3 Things GAME OF THRONES Can Teach You About Surviving and Thriving In Canada’s Modern Labour Market

The Fortress of Klis, situated near Split, Croatia. The medieval fortress has regularly been used as a location for filming the HBO series, The Game of Thrones. Photo credit: Pixaby

If you’ve ever watched HBO’s Game of Thrones then you will understand. If you’ve never seen it, you know people who have – and that’s most likely everyone else. If you watch one episode, you’ll find yourself clamouring to watch the rest. For good reason, this fantasy-based drama of power struggles, war, love, loyalty, and family accord resonate with historians for its depiction of war as being painfully deliberate and without a conscience; meaning that even the most beloved character is never guaranteed to stay in their position or even return at all. Despite being in the fantasy genre, Game of Thrones has a number of allegories relevant to the modern Canadian labour market. With good reason both those who are employed and those who a seeking employment may want to heed the warnings this fantasy offers.

(1) The Only Person Who Will Protect You Is You

In today’s labour market you can depend on others for support, but not for progress. Canada’s Employment Insurance is there and both Employment Ontario and Service Canada have invested huge amounts of capital to ensure that we live in a highly productive and educated workforce. However, it’s not the 1950s and 1960s, opportunities and safeguards are plentiful, but offers are not. The onus is entirely on you to develop and maintain your career.

In Game of Thrones, Jon Snow, Petyr Baelish, and Tyrion Lannister are three characters that in some ways couldn’t be more different from each other. They are born into privilege yes- but in this series that means nothing. Jon is loved by his family, but not recognized by his them. Petyr is a smug and morally repugnant ‘businessmen’. And Tyrion is the heart and soul and brain of a dysfunctional family that is violent and power mad. What these three have in common is their willingness to look after themselves and seize opportunity before others even know that it is there. The parallels with career growth and the attribute towards one’s willingness to look after one’s self can be encapsulated in a term called Employment Retention.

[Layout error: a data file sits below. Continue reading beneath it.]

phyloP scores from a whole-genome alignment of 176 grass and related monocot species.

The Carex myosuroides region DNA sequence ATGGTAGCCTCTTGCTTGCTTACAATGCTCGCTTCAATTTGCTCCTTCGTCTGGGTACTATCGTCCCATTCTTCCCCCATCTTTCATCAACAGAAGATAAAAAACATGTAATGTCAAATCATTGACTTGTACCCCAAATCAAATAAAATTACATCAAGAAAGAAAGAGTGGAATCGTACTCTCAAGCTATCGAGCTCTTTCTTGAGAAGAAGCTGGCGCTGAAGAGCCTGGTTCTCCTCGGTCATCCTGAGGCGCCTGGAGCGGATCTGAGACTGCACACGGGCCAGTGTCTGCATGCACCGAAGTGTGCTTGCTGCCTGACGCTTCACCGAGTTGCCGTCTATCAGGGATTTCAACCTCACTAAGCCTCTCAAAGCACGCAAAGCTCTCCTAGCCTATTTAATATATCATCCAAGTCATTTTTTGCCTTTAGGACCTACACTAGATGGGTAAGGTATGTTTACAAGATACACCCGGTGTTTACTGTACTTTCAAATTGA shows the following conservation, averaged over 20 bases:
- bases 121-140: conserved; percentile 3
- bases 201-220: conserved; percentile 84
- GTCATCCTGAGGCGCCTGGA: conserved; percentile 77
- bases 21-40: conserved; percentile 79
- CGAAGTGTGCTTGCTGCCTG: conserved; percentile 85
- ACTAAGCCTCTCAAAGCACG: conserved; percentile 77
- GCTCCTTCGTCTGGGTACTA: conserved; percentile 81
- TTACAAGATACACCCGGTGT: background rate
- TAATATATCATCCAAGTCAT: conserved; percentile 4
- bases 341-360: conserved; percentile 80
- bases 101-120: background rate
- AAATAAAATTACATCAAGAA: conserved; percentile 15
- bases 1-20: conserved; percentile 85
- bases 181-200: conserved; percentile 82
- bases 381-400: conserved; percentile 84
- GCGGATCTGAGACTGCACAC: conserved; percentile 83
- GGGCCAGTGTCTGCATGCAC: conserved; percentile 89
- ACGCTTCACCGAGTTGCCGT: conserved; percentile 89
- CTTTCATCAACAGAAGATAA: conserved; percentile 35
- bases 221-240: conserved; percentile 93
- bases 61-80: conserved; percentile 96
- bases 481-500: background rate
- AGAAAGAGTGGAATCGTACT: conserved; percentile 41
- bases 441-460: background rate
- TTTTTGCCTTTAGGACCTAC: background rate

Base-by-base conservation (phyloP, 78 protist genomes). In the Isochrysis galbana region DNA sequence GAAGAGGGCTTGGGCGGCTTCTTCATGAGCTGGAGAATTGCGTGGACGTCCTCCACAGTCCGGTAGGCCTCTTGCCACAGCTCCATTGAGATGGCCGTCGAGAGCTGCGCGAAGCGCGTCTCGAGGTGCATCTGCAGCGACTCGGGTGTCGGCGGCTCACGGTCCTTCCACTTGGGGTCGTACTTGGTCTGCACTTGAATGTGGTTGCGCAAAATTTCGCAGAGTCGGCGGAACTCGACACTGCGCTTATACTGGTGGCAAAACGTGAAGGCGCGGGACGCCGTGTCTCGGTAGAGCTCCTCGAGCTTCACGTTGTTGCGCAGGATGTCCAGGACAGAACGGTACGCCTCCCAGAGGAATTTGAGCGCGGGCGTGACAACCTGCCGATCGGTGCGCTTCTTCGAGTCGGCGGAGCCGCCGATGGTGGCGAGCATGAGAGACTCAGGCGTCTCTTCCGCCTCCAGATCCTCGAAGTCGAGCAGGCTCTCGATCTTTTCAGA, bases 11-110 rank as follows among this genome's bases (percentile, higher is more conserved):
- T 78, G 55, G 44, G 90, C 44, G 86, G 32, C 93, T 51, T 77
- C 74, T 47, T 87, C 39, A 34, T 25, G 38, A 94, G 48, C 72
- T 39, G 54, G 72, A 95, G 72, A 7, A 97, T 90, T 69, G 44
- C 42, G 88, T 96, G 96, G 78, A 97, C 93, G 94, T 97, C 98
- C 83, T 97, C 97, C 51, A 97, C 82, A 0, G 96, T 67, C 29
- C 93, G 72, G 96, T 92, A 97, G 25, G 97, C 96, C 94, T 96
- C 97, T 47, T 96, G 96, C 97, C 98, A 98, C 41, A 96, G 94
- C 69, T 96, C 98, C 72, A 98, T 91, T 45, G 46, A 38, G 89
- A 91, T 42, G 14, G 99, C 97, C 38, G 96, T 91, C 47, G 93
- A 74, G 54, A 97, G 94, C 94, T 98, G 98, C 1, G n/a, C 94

Keeping one’s position and having that position develop is the result of any number of factors, but most likely a combination; awareness of these factors is Employment Retention. From growth in a particular sector to understanding how differing sectors of the labour market are changing and evolving to simply understanding how to behave in particular professional settings are all key. The real trick is doing this in a manner that is proactive enough to keep your head afloat. While a beloved character of the first season, Lord Eddard Stark (played by Sean Bean), stayed true to his beliefs but was unable to adapt his role to changing times, and as such, could neither keep his position nor his head afloat.

(2) Your Current or Highest-Paid Position Won’t Last Forever

For the immediate future, “Job Churn” is here to stay. According to a Toronto Star report from Saturday October 22, Canadians should get used to so-called “job churn” — short-term employment and a number of career changes in a person’s life. And this isn’t just an editorial trying to be sensational; it’s come directly from Finance Minister Bill Morneau.

Meaning that as productive working members of society we need to become accustom to short-term employment and a number of career changes; and not always in an order of ascending prominence either.

If Game of Thrones has a lesson for us here it’s that power and position is fleeting, and those who survive are those most willing to reinvent themselves. Tyrion and Jamie Lannister are two characters that demonstrate this without a doubt. These siblings thrived as they worked under their sister’s husband who was the king. When the king passed, his eldest teenage son, Joffrey, took control and then began running the entire kingdom like a sulky sadistic brat. As such, both Jamie and Tyrion were forced to endure unwarranted criticism and solve bureaucratic issues with a head of state that was largely too immature to fix the problems he himself was mostly causing. Without giving too many plot details away (a huge no-no in the world of Game of Thrones), both characters did reinvent themselves each time misfortune robbed them of their titles. In all of the situations, neither started at the top of their game, but in their reinvention, quickly worked to understand and take control of the changes around them.

It is change, particularly of a longstanding industry sector, that is hard on all. The closing of Stelco and its application for bankruptcy in 2007 and the 1990 economic meltdown of Dofasco both in Hamilton, Ontario hurt that city badly. The immergence of online file sharing nearly crippled the music industry when it bloomed in the late 1990s. However, like Jamie and Tyrion Lannister, both the City of Hamilton and the music industry have since re-emerged and reinvented themselves. Part of this was the courage to do things differently and part of it was the inevitably of change. There was simply no other choice.

(3) Winter Is Coming – We Have No Choice But To Adapt